Norway’s two northernmost counties merge into one territory

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The city of Tromsø. (Thomas Nilsen/The Independent Barents Observer)
The country’s two northernmost counties Troms and Finnmark are merged into one territory as part of a government masterplan for regional reform.

Government coalition parties have struck a deal on the merger, members of parliament confirmed this week. That paves the way for a historical administrative reshape of Northern Norway.

With the merger of the two counties, the whole Norwegian part of the Barents Sea coast melts into one joint administrative region. The new entity will have a territory of almost 75,000 square kilometers and a population of more than 240,000. The city of Tromsø becomes the capital of the region, which has not yet got a name.

The more southernly county of Nordland remains a separate region.

The government’s regional reform

The reform will take effect in January 2020. It is part of a regional remake of the country initiated by the country’s ruling rightwing government. The number of Norwegian administrative territories is to be reduced from the current 19 to 11.

According to Prime Minister Erna Solberg and her government, the reform is needed in order to make the country better fit to meet the future. That opinion, however, is not shared by the political opposition.

The Labour Party, the Center Party and Socialist Left party are all against the reform and warn that it will be repealed if they win the upcoming parliament election due September this year.

Finnmark opposes the fusion
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The border to Russia. (Atle Staalesen/The Independent Barents Observer)

Opposition protests are the loudest in Finnmark, the junior partner in the north Norway deal. The county, which has a population of only 76,000 scattered over a territory bigger than Denmark, fears that the union with Troms will water out local powers and move out jobs.

Among the arguments against the merger is also the region’s location along the border to Russia.

A decision adopted by the Finnmark County Council in late 2016 highlights «safeguarding of national sovereignty and protection of the border», in a six-point list of arguments against the reform.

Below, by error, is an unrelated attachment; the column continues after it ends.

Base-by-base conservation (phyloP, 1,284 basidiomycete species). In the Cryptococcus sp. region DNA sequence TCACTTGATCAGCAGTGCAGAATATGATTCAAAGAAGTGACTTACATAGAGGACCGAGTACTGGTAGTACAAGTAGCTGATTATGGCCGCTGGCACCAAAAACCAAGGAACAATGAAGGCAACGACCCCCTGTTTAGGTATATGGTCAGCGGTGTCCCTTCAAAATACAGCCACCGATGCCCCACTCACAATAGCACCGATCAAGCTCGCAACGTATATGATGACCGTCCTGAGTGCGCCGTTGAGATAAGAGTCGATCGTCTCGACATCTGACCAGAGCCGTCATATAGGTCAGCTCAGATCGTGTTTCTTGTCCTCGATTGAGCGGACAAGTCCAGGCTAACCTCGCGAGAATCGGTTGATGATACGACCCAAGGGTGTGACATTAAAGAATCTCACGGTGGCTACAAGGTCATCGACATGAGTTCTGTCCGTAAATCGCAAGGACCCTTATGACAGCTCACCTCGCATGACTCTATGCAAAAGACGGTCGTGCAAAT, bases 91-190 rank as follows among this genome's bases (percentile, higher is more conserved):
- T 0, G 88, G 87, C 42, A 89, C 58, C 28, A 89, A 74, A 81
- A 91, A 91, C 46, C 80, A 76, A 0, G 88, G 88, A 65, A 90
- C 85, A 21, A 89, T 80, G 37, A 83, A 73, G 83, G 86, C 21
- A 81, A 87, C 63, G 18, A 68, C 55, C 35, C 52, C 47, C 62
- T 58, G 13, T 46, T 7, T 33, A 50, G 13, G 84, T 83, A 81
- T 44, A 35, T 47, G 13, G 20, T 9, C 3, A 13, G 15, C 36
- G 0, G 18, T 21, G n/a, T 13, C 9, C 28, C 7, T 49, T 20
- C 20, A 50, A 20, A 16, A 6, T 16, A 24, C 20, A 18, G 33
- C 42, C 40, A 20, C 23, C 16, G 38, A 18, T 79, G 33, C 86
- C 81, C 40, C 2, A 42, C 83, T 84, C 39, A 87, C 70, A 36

In addition, Finnmark will be better off to develop local democracy and rule over local lands and waters as a separate region, the Council argues.

In statement from late April this year, Deputy Head of the County Council Ragnhild Vassvik says that «the strong feeling of identity among people in the Finnmark suggests that the country should remains a separate entity».

Finnmark was established as a separate administrative region already in year 1576. In 1866, the area of Troms was taken out as a separate territory.

Related stories from around the North:

Canada: Census 2016: Nunavut leads Canada’s population growth, Radio Canada International

Denmark/Greenland: Q&A: Impact assessments in the Arctic – What Canada and Greenland can learn from each other, Eye on the Arctic

Finland: A record year for tourism in Lapland, Finland’s northernmost region, Yle News

Iceland: Iceland’s Pirate Party leads polls few days before elections, The Independent Barents Observer

Norway: More people now live in Oslo than in most of northern Norway, The Independent Barents Observer

Russia: People continue to move away from Russia’s Murmansk region, The Independent Barents Observer

Sweden: Cities are population winners in northern Sweden, The Independent Barents Observer

United States: Inuit organization plans economic development across national boundaries, Alaska Dispatch News

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Atle Staalesen, The Independent Barents Observer

Atle Staalesen, The Independent Barents Observer

For more news from the Barents region visit The Independent Barents Observer.

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